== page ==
The Holy Spirit also gives us the power to be hopeful. In Romans 15:13, Paul wrote a blessing: "I pray that God, the source of hope, will fill you completely with joy and peace because you trust in him. Then you will overflow with confident hope through the power of the Holy Spirit." I don't know about you, but I don't usually think of hope as something that requires power. Maybe it requires naiveté or optimism, but power? Christian hope, however, does require power, because it is not a sentimental hope. In N.T. Wright's book Surprised by Hope, he reminds the reader, "Hope is what you get when you suddenly realize that a different worldview is possible, a worldview in which the rich, the powerful, and the unscrupulous do not after all have the last word." This type of hope isn't like hoping that it won't rain on your outing to the beach; it's hoping that the principalities and powers aren't that powerful after all. Without the Holy Spirit, this is pretty impossible to hope.
Holy Spirit Presence
About four months ago, my husband and I welcomed our first born daughter into the world, and I began to understand the Holy Spirit again, in a new way. Like many parents, I'm guessing, my imagination goes wild and I fear for my daughter's well-being, sometimes even when she's fast asleep in her crib. However, I've taken a lot of solace and hope in the continued presence of the Holy Spirit in my life. I pray for her every time I leave her, that God will keep her, that the Holy Spirit will reveal God to her, that she will be comforted by the Holy Spirit in her heart and mind, and that the Holy Spirit will draw her to the love of God.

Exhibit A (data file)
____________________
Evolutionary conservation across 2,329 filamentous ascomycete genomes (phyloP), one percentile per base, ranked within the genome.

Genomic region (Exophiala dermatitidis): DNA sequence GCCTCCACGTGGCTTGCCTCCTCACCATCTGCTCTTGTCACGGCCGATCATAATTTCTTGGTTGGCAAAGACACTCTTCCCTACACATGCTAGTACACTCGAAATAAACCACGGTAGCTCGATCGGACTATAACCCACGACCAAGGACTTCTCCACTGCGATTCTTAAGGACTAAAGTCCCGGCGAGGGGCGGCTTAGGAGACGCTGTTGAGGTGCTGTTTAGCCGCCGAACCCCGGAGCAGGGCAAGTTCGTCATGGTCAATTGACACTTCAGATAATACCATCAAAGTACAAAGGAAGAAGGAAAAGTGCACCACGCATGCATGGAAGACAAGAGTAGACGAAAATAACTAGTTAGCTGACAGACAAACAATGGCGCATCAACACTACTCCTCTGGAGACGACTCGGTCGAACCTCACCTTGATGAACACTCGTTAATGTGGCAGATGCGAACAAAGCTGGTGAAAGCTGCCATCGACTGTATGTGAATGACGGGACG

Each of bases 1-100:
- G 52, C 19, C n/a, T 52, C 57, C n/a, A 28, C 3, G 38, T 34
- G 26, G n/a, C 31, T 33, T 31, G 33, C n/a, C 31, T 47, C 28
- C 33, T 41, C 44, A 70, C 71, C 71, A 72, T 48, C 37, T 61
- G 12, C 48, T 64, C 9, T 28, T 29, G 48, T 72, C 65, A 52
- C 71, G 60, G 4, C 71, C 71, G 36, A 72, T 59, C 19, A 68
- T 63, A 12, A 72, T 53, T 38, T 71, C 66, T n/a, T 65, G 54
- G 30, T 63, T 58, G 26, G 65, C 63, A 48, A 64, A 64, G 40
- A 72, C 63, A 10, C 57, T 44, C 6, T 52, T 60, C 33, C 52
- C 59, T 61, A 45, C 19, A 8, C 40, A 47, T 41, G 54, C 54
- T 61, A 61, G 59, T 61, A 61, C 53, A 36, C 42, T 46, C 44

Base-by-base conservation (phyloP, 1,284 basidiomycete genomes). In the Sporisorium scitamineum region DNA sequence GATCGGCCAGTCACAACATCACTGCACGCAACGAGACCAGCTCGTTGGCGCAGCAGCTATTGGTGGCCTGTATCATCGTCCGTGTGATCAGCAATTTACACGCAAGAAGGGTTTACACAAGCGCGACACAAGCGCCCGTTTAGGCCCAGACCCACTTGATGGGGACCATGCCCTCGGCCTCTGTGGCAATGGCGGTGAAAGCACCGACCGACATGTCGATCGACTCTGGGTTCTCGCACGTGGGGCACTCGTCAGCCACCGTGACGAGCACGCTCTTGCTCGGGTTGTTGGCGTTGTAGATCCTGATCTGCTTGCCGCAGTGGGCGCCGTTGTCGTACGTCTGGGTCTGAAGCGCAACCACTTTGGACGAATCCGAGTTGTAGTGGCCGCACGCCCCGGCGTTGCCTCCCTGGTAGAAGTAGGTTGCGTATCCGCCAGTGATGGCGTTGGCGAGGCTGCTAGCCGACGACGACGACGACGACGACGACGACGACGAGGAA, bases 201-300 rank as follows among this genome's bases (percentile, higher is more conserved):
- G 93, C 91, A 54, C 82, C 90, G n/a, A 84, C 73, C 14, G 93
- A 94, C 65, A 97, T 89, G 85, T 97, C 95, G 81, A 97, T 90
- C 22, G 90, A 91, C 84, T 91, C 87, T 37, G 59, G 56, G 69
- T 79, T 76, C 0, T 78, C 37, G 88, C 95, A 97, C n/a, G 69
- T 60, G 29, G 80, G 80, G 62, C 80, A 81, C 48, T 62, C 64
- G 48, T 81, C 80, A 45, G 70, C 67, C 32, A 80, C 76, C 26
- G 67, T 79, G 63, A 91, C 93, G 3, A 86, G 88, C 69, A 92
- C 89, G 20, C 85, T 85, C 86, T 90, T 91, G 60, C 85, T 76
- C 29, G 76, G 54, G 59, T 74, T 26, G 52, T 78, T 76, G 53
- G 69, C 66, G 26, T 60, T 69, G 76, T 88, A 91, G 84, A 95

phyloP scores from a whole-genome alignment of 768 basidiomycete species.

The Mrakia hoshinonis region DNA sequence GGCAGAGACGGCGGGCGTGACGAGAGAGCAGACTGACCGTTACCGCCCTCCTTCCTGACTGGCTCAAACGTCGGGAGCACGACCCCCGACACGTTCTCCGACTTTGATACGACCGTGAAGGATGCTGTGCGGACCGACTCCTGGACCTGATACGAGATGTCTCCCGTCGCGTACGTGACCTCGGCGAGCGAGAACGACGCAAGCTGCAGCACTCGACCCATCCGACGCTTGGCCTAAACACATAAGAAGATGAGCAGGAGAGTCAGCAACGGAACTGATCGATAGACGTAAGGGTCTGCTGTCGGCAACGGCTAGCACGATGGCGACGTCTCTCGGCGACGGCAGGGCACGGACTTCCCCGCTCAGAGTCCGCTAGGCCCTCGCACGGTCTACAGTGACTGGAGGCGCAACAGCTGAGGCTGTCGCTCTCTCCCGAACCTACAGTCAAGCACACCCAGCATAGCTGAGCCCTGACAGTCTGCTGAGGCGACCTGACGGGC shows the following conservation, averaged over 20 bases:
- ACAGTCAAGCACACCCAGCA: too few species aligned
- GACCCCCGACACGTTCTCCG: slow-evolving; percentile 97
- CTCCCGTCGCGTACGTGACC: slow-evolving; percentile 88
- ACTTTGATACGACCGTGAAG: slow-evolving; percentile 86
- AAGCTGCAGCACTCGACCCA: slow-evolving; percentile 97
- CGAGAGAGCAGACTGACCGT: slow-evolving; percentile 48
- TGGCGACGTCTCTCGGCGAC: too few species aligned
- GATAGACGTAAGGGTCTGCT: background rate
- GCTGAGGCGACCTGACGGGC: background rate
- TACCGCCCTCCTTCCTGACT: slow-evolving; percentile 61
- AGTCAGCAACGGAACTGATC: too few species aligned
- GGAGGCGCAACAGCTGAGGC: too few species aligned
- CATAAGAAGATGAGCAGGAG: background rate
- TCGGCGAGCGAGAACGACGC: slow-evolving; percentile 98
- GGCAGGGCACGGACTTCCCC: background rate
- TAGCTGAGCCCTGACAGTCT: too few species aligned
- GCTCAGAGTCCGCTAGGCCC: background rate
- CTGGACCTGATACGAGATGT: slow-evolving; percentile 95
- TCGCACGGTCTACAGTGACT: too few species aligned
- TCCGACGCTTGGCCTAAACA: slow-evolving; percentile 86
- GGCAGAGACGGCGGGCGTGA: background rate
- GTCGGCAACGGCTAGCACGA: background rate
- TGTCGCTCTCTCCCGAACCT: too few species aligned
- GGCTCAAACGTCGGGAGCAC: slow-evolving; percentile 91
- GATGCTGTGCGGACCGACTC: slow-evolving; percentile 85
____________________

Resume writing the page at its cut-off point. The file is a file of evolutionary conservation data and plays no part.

We have a children's record that I listened to in the 1970s and that I now play for my daughter that reminds me of the presence and comfort of God. But when I hear it, I'm reminded of the presence of the Holy Spirit. "Safe am I," the old 1938 song goes, "Safe am I, in the hollow of his hands." The presence of the Holy Spirit makes God's presence real to us.
I wrote a prayer poem in college, about the same time I took the bird quote down. It quotes Genesis 1:2 as an epigraph. I pray that God will continue to work in me this way, that the Holy Spirit will continue to teach me, give me words, provide hope, and reveal God's presence—to my daughter and to me.
Hover over in me
Wind and Breeze,
Inside my blood and breath
Let others know where and
How you are.
Joy-Elizabeth Lawrence is a graduate of Regent College in Vancouver, BC. She is a staff member at Calvin College and lives with her husband and infant daughter who is teaching her how to write with interruptions
Copyright © 2010 by the author or Christianity Today/Kyria.com.